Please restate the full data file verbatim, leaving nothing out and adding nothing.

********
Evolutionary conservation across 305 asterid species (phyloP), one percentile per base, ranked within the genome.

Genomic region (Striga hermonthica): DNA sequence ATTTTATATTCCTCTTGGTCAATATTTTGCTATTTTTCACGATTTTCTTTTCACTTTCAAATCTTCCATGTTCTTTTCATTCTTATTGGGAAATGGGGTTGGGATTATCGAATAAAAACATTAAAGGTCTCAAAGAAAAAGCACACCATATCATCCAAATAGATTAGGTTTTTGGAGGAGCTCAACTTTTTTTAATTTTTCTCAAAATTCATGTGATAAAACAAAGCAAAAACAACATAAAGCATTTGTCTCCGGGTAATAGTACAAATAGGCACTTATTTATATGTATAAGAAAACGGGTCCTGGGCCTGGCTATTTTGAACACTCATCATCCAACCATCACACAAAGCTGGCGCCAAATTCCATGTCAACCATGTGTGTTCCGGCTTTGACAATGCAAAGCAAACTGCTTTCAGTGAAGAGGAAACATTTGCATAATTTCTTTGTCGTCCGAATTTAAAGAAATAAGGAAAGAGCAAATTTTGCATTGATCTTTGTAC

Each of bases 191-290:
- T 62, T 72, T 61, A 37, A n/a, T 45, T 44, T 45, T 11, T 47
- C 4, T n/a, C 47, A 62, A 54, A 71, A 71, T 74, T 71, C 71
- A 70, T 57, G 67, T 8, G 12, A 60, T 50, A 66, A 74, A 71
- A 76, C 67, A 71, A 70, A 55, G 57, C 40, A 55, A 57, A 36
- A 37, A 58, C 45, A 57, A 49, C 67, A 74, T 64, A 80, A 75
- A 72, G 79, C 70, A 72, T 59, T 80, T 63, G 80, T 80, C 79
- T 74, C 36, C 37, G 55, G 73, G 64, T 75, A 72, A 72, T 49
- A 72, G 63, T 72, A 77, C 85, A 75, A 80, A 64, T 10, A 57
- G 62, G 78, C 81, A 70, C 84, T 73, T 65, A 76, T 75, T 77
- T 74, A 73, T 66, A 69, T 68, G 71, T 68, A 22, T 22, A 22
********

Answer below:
Evolutionary conservation across 305 asterid species (phyloP), one percentile per base, ranked within the genome.

Genomic region (Striga hermonthica): DNA sequence ATTTTATATTCCTCTTGGTCAATATTTTGCTATTTTTCACGATTTTCTTTTCACTTTCAAATCTTCCATGTTCTTTTCATTCTTATTGGGAAATGGGGTTGGGATTATCGAATAAAAACATTAAAGGTCTCAAAGAAAAAGCACACCATATCATCCAAATAGATTAGGTTTTTGGAGGAGCTCAACTTTTTTTAATTTTTCTCAAAATTCATGTGATAAAACAAAGCAAAAACAACATAAAGCATTTGTCTCCGGGTAATAGTACAAATAGGCACTTATTTATATGTATAAGAAAACGGGTCCTGGGCCTGGCTATTTTGAACACTCATCATCCAACCATCACACAAAGCTGGCGCCAAATTCCATGTCAACCATGTGTGTTCCGGCTTTGACAATGCAAAGCAAACTGCTTTCAGTGAAGAGGAAACATTTGCATAATTTCTTTGTCGTCCGAATTTAAAGAAATAAGGAAAGAGCAAATTTTGCATTGATCTTTGTAC

Each of bases 191-290:
- T 62, T 72, T 61, A 37, A n/a, T 45, T 44, T 45, T 11, T 47
- C 4, T n/a, C 47, A 62, A 54, A 71, A 71, T 74, T 71, C 71
- A 70, T 57, G 67, T 8, G 12, A 60, T 50, A 66, A 74, A 71
- A 76, C 67, A 71, A 70, A 55, G 57, C 40, A 55, A 57, A 36
- A 37, A 58, C 45, A 57, A 49, C 67, A 74, T 64, A 80, A 75
- A 72, G 79, C 70, A 72, T 59, T 80, T 63, G 80, T 80, C 79
- T 74, C 36, C 37, G 55, G 73, G 64, T 75, A 72, A 72, T 49
- A 72, G 63, T 72, A 77, C 85, A 75, A 80, A 64, T 10, A 57
- G 62, G 78, C 81, A 70, C 84, T 73, T 65, A 76, T 75, T 77
- T 74, A 73, T 66, A 69, T 68, G 71, T 68, A 22, T 22, A 22